19. [One month later, start of labor]
Notice partner looks “different” in a way you can’t fully define. Take pictures of her. Decide to go for a walk. Prepare backpack, then hear her say, “Rompi bolsa,” noticing what looks like a liter of water flowing from out of her dress. Note that her words don’t express fear but more just surprise / high Stoke-levels. Call midwife. Put on music (Edith Piaf). Help midwife bring in wooden birthing chair. Wait as midwife confirms that labor has started and that she can either stay with you or come back in a few hours. Tell her to come back.
Sit with your partner. Hold hands, feeling her squeeze each time a contraction comes. Realize that these are the last hours you’ll be alone together, and that she must know this too, but talk about other things, how good the tea tastes, how perfect the temperature is. Look at the white cotton dress she’s wearing, the way she’s smiling after each contraction finishes. Consider how she seems at that moment almost like a little girl, how the two of you sitting there seem almost like two little kids.
Note heavier contractions. Call the midwife back. Call your partner’s best friend. Help her bring in sandwiches, cakes, and drinks for everybody. Wait while the midwife examines partner’s dilation (7cm). Massage partner’s back each time a contraction comes. Follow her around the apartment in search of different sofas, chairs, ways to get comfortable. Follow her into the bathtub. Light candles. Breathe with her in long O sounds. Think about people in the building hearing all of this, and that it seems good, that somehow here it’s fine, that it shouldn’t be contained.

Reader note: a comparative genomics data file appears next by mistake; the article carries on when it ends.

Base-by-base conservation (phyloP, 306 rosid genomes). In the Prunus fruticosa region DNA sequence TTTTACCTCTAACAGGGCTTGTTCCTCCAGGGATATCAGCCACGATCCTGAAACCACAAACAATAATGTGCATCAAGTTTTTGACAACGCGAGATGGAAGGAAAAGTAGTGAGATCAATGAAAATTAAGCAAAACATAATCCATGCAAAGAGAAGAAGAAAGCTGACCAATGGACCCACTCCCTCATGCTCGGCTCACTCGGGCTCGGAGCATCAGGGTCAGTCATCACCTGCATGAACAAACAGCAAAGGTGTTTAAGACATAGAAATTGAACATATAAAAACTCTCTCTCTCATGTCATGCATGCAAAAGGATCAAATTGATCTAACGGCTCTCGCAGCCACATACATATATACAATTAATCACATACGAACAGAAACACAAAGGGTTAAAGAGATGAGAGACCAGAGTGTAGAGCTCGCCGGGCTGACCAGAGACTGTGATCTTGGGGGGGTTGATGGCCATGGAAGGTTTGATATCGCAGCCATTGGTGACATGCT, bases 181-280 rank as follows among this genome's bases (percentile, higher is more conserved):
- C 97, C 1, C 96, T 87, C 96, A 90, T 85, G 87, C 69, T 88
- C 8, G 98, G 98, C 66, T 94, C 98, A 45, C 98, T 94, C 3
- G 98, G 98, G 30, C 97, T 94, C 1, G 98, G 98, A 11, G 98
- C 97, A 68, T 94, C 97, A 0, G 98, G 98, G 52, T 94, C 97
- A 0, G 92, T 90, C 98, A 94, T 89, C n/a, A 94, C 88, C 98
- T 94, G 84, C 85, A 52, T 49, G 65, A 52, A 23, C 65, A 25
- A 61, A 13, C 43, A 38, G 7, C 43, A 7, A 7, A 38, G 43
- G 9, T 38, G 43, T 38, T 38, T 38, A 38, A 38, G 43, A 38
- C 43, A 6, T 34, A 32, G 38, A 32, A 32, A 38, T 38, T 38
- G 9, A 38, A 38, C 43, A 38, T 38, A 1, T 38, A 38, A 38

Help partner out of bath. Confirm with midwife that OBGYN / pediatrician are on the way. Set up birthing chair so partner can look out over Rio de La Plata / dusk sky. Keep breathing with partner each time there’s a contraction. Try to stay with her even though she’s going into this place where you can’t follow. Consider how it’s almost deathlike. Greet the doctors. Notice how everyone seems happy, excited, like it’s nothing strange for them to enter this scene, and how it doesn’t feel strange for you either. Listen to your partner say she needs to push. Encourage her. Notice everything that comes out of her body—spit, blood, piss, shit—and how none of it seems strange, or something you weren’t ready for, even though you never really tried to be ready. Keep holding her hand. Look out the window and realize it’s nighttime.
Move to the bedroom. Let partner alone with the midwife for a bit. Walk out to main room, noticing they’ve cut on a space heater and everything is warm and glowing orange. Drink some coffee. Talk to the doctors. Notice that nobody is in a hurry. Go back to the bedroom. Wince when you see your partner’s genitals, everything opened, turned inside out. Think how women have to suffer. Think how it should seem strange for her to suffer there on your bed where you take naps, drink coffee, read magazines, but that it doesn’t feel that way now. Get on the other side of the bed where you can hold your partner’s shoulders. Notice the team entering, the room seeming small. Help partner through the most intense pushes yet. Hear her teeth cracking together. Listen to the midwife say she sees the head. Look down and see it, the dark hair. Look up for a second and see all five faces staring at the head, yelling to keep pushing. Help your partner get to one knee. Notice how all of you seem to rise up together and seem very tall inside a small blue room, and then how it all collapses into a tiny crying form with legs and arms writhing on the bed. Scoop her up together. Take off your shirt so you can be skin to skin. Place her on your partner’s chest. Tell her how you hear her crying, that you understand, that it’s hard, all of this, but that you’re here, we’re here. Recognize her as if you’ve been waiting your whole life for her without knowing it.